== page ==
Most students would agree that Yale’s nondiscrimination policy is fairly complete: Sex, race, color, religion, age, disability, status as a veteran and sexual orientation cover just about everyone, don’t they? Well, not quite everyone. Despite a growing push among universities and state governments nationwide, Yale has yet to adopt language that would specifically protect transgender students, faculty and staff from discrimination.

A large part of Yale’s reticence in this area no doubt stems from a lack of familiarity with the issue. Few students have regular contact with people who are transgender, i.e. people whose gender does not match the sex they were born with. Moreover, the categories that need to be added to the policy — gender identity and gender expression — can come across as just another fragment of PC-speak. Let me try to remedy this in a couple sentences. Gender identity means the way people identify as female, male or something else. Gender expression means the way people present themselves in terms of gender — whether through speech, behavior, clothing or other means.

The important thing to remember is that these categories are distinct from biological sex, and thus remain unprotected by the nondiscrimination policy. There is no institutional recourse for, say, a biologically male student whose professor takes issue with her decision to live, speak and dress as a woman. Nor is there for a dining hall worker who is harassed and denied promotions as a result of a gender transition. These are not mere hypotheticals, but actual incidents that have recently occurred at Yale.

An updated policy would help provide a more welcoming and supportive environment for transgender students. Under the current policy, housing assignments can be a humiliating ordeal, especially for trans students who have not undergone the medical procedures necessary for a legal sex change. Instead of living with supportive friends, such students may be forced to take medical singles so as not to conflict with the University’s policy against co-ed housing. A medical single is no doubt appropriate for some transgender students during a difficult transitional period in their lives, but it’s simply unfair to prevent other trans students from enjoying the same housing options as everyone else. A trans-friendly policy need not invalidate the current housing system. Rather, housing authorities could meet with individual trans students to discuss solutions on a case-by-case basis.

The expansion of our nondiscrimination policy would additionally benefit Yale as an institution. With Ivy admissions as cutthroat as ever, Yale should be doing all it can to lure top students from every background, and as recent improvements to financial aid show, the University brass are actively aware of this. Adopting a trans-friendly policy of nondiscrimination is an important next step Yale can take to enhance the quality and diversity of its admittee pool.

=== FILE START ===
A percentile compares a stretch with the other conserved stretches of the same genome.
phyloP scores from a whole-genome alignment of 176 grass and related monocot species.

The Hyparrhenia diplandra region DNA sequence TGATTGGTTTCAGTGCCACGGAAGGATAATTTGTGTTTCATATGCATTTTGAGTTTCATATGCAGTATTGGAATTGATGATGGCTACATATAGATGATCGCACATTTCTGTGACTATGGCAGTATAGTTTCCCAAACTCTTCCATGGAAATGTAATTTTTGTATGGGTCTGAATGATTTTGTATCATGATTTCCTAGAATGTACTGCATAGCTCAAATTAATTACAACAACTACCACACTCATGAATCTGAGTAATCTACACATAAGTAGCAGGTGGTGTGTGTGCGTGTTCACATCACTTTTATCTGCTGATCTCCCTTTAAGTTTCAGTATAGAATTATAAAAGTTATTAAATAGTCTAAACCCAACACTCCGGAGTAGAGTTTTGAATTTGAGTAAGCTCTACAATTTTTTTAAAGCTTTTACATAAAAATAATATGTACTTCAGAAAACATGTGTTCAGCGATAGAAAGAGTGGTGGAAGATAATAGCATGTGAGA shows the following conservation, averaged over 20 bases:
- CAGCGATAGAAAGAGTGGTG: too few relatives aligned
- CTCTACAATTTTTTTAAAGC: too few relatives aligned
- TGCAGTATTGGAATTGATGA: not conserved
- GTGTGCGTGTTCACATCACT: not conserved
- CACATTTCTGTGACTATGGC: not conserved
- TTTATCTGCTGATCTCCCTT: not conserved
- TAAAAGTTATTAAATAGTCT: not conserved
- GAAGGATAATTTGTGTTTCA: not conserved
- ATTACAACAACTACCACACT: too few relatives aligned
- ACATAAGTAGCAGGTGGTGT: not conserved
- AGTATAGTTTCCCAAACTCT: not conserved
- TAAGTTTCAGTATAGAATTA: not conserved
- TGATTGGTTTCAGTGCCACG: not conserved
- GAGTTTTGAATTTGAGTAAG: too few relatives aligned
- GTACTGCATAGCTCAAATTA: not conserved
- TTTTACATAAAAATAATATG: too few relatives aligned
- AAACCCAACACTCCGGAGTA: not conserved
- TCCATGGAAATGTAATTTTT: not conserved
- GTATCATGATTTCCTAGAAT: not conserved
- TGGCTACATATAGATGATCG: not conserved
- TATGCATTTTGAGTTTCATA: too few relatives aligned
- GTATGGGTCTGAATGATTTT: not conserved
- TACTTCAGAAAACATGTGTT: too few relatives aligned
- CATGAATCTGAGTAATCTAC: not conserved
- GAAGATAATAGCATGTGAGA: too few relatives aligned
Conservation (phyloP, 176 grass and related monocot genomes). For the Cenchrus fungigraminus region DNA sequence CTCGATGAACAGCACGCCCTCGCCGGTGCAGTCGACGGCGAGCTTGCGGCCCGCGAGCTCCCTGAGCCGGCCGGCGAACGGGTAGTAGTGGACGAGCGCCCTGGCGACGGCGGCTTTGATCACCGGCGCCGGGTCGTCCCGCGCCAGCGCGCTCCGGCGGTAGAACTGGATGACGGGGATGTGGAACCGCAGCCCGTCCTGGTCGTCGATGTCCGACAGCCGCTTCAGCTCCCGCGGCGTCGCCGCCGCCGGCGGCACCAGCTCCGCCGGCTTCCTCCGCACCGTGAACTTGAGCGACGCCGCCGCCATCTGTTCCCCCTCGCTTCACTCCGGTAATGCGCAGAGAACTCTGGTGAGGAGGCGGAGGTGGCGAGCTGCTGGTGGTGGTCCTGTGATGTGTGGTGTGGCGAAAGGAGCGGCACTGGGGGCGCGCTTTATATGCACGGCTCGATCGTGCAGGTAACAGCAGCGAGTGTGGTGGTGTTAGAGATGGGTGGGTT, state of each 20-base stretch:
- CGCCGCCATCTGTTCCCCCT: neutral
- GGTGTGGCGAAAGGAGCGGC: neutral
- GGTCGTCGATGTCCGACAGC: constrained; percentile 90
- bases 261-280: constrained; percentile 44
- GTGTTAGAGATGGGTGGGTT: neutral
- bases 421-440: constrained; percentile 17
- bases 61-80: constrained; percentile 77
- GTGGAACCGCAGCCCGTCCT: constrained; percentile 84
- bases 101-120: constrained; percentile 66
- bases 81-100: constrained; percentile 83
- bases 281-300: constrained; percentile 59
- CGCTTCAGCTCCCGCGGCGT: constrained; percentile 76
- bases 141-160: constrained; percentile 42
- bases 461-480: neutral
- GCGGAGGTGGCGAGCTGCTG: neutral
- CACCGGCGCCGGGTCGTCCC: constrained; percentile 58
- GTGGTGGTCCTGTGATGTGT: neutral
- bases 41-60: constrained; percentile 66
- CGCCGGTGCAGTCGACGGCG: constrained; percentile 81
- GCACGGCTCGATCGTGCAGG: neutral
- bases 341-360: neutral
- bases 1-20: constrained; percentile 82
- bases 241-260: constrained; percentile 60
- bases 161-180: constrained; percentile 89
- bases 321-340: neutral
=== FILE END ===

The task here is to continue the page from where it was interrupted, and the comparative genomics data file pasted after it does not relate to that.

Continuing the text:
To see why, consider the case of Wesleyan University. Despite having an undergraduate body half the size of Yale’s, Wesleyan is home to dozens of openly transgender students, whereas the number at Yale could probably be counted on one hand. This shouldn’t surprise anyone; Wesleyan has historically been known for its tolerant social environment, an environment no doubt bolstered by its early adoption of trans-friendly policies. Given Yalies’ lack of exposure to transgender issues, the social scene here is far less comfortable. A trans student offered admission to both universities might very well forgo Yale for a place he feels comfortable being himself. When qualified transgender students go elsewhere, the Yale community loses access to the voice of an entire segment of society, and our intellectual life suffers in the same way it would if, for example, all Baptist or Pakistani students decided to attend other universities.

Our university has come a long way from the racial, sexual and economic homogeneity of its past. To ensure that this growth continues, Yale must expand its nondiscrimination policy to protect transgender people. But our chance to be a leader in this area is slipping fast: 52 universities, from the Massachusetts Institute of Technology to the University of Iowa, have already adopted trans-friendly nondiscrimination policies, and Harvard University, which just last week announced major financial aid improvements, can’t be far behind. The time for Yale to act is now.

Jacob First is a junior in Calhoun College. He is a member of the Queer Political Action Committee.